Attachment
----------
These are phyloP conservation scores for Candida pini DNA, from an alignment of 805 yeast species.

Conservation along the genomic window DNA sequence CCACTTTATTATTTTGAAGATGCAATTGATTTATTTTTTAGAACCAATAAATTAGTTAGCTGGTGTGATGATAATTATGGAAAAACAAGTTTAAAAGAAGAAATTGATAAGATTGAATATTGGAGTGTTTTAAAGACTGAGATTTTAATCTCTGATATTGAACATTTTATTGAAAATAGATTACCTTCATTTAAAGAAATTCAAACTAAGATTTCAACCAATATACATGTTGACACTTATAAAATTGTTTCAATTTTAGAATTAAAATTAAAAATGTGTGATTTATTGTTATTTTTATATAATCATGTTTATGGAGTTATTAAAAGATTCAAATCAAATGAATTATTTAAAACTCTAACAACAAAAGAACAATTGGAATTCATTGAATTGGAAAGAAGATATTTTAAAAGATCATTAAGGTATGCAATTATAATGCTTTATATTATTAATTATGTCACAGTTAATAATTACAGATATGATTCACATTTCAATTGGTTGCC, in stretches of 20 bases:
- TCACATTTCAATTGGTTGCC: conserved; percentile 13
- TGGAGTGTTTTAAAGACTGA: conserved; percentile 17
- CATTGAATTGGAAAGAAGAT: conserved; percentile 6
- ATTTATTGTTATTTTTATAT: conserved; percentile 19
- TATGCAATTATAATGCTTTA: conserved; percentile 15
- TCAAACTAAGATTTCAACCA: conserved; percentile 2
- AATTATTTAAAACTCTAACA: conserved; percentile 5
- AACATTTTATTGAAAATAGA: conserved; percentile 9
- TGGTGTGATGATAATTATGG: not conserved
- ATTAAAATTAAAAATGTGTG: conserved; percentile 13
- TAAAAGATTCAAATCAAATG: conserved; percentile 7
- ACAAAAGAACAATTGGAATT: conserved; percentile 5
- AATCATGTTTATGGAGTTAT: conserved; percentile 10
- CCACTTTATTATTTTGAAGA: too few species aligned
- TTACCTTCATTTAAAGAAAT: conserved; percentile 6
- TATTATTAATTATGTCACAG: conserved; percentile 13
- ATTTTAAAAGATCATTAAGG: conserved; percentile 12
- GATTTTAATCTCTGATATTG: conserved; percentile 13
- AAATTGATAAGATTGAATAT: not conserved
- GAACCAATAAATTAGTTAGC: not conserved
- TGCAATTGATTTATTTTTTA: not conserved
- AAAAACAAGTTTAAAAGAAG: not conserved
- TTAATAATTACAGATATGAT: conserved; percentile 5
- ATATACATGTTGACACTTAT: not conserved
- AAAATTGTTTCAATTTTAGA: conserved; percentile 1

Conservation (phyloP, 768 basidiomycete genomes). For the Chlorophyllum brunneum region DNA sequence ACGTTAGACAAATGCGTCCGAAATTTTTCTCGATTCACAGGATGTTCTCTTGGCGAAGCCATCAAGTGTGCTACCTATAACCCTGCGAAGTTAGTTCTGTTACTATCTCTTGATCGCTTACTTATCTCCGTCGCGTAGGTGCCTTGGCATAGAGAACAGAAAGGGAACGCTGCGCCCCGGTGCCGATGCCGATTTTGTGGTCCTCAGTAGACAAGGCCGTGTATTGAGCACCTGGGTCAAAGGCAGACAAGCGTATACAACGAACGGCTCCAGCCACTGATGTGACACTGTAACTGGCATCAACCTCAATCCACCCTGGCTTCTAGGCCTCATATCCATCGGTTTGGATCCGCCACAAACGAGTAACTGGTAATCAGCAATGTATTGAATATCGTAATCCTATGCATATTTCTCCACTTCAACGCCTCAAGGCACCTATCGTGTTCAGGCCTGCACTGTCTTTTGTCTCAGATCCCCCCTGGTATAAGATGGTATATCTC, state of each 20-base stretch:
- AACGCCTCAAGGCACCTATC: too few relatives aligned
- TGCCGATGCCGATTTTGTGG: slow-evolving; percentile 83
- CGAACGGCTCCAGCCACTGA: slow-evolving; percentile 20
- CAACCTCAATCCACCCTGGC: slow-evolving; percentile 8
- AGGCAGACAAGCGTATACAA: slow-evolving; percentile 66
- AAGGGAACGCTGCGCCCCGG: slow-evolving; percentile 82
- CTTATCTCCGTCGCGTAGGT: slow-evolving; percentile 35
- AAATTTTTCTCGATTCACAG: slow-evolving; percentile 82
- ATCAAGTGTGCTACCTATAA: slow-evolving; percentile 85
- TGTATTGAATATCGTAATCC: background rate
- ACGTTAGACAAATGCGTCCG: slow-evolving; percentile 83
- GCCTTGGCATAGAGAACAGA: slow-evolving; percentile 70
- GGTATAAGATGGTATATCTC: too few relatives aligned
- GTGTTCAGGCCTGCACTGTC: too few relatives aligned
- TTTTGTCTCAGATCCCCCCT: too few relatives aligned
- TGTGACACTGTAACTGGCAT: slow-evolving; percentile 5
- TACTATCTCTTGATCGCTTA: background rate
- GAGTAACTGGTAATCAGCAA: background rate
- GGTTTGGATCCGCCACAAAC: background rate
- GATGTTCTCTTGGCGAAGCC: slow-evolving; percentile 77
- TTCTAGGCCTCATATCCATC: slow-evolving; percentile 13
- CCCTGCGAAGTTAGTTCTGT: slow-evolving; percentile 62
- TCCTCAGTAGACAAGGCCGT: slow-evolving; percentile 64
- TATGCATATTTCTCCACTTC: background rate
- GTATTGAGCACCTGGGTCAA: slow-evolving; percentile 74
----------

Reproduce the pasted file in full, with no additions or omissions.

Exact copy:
These are phyloP conservation scores for Candida pini DNA, from an alignment of 805 yeast species.

Conservation along the genomic window DNA sequence CCACTTTATTATTTTGAAGATGCAATTGATTTATTTTTTAGAACCAATAAATTAGTTAGCTGGTGTGATGATAATTATGGAAAAACAAGTTTAAAAGAAGAAATTGATAAGATTGAATATTGGAGTGTTTTAAAGACTGAGATTTTAATCTCTGATATTGAACATTTTATTGAAAATAGATTACCTTCATTTAAAGAAATTCAAACTAAGATTTCAACCAATATACATGTTGACACTTATAAAATTGTTTCAATTTTAGAATTAAAATTAAAAATGTGTGATTTATTGTTATTTTTATATAATCATGTTTATGGAGTTATTAAAAGATTCAAATCAAATGAATTATTTAAAACTCTAACAACAAAAGAACAATTGGAATTCATTGAATTGGAAAGAAGATATTTTAAAAGATCATTAAGGTATGCAATTATAATGCTTTATATTATTAATTATGTCACAGTTAATAATTACAGATATGATTCACATTTCAATTGGTTGCC, in stretches of 20 bases:
- TCACATTTCAATTGGTTGCC: conserved; percentile 13
- TGGAGTGTTTTAAAGACTGA: conserved; percentile 17
- CATTGAATTGGAAAGAAGAT: conserved; percentile 6
- ATTTATTGTTATTTTTATAT: conserved; percentile 19
- TATGCAATTATAATGCTTTA: conserved; percentile 15
- TCAAACTAAGATTTCAACCA: conserved; percentile 2
- AATTATTTAAAACTCTAACA: conserved; percentile 5
- AACATTTTATTGAAAATAGA: conserved; percentile 9
- TGGTGTGATGATAATTATGG: not conserved
- ATTAAAATTAAAAATGTGTG: conserved; percentile 13
- TAAAAGATTCAAATCAAATG: conserved; percentile 7
- ACAAAAGAACAATTGGAATT: conserved; percentile 5
- AATCATGTTTATGGAGTTAT: conserved; percentile 10
- CCACTTTATTATTTTGAAGA: too few species aligned
- TTACCTTCATTTAAAGAAAT: conserved; percentile 6
- TATTATTAATTATGTCACAG: conserved; percentile 13
- ATTTTAAAAGATCATTAAGG: conserved; percentile 12
- GATTTTAATCTCTGATATTG: conserved; percentile 13
- AAATTGATAAGATTGAATAT: not conserved
- GAACCAATAAATTAGTTAGC: not conserved
- TGCAATTGATTTATTTTTTA: not conserved
- AAAAACAAGTTTAAAAGAAG: not conserved
- TTAATAATTACAGATATGAT: conserved; percentile 5
- ATATACATGTTGACACTTAT: not conserved
- AAAATTGTTTCAATTTTAGA: conserved; percentile 1

Conservation (phyloP, 768 basidiomycete genomes). For the Chlorophyllum brunneum region DNA sequence ACGTTAGACAAATGCGTCCGAAATTTTTCTCGATTCACAGGATGTTCTCTTGGCGAAGCCATCAAGTGTGCTACCTATAACCCTGCGAAGTTAGTTCTGTTACTATCTCTTGATCGCTTACTTATCTCCGTCGCGTAGGTGCCTTGGCATAGAGAACAGAAAGGGAACGCTGCGCCCCGGTGCCGATGCCGATTTTGTGGTCCTCAGTAGACAAGGCCGTGTATTGAGCACCTGGGTCAAAGGCAGACAAGCGTATACAACGAACGGCTCCAGCCACTGATGTGACACTGTAACTGGCATCAACCTCAATCCACCCTGGCTTCTAGGCCTCATATCCATCGGTTTGGATCCGCCACAAACGAGTAACTGGTAATCAGCAATGTATTGAATATCGTAATCCTATGCATATTTCTCCACTTCAACGCCTCAAGGCACCTATCGTGTTCAGGCCTGCACTGTCTTTTGTCTCAGATCCCCCCTGGTATAAGATGGTATATCTC, state of each 20-base stretch:
- AACGCCTCAAGGCACCTATC: too few relatives aligned
- TGCCGATGCCGATTTTGTGG: slow-evolving; percentile 83
- CGAACGGCTCCAGCCACTGA: slow-evolving; percentile 20
- CAACCTCAATCCACCCTGGC: slow-evolving; percentile 8
- AGGCAGACAAGCGTATACAA: slow-evolving; percentile 66
- AAGGGAACGCTGCGCCCCGG: slow-evolving; percentile 82
- CTTATCTCCGTCGCGTAGGT: slow-evolving; percentile 35
- AAATTTTTCTCGATTCACAG: slow-evolving; percentile 82
- ATCAAGTGTGCTACCTATAA: slow-evolving; percentile 85
- TGTATTGAATATCGTAATCC: background rate
- ACGTTAGACAAATGCGTCCG: slow-evolving; percentile 83
- GCCTTGGCATAGAGAACAGA: slow-evolving; percentile 70
- GGTATAAGATGGTATATCTC: too few relatives aligned
- GTGTTCAGGCCTGCACTGTC: too few relatives aligned
- TTTTGTCTCAGATCCCCCCT: too few relatives aligned
- TGTGACACTGTAACTGGCAT: slow-evolving; percentile 5
- TACTATCTCTTGATCGCTTA: background rate
- GAGTAACTGGTAATCAGCAA: background rate
- GGTTTGGATCCGCCACAAAC: background rate
- GATGTTCTCTTGGCGAAGCC: slow-evolving; percentile 77
- TTCTAGGCCTCATATCCATC: slow-evolving; percentile 13
- CCCTGCGAAGTTAGTTCTGT: slow-evolving; percentile 62
- TCCTCAGTAGACAAGGCCGT: slow-evolving; percentile 64
- TATGCATATTTCTCCACTTC: background rate
- GTATTGAGCACCTGGGTCAA: slow-evolving; percentile 74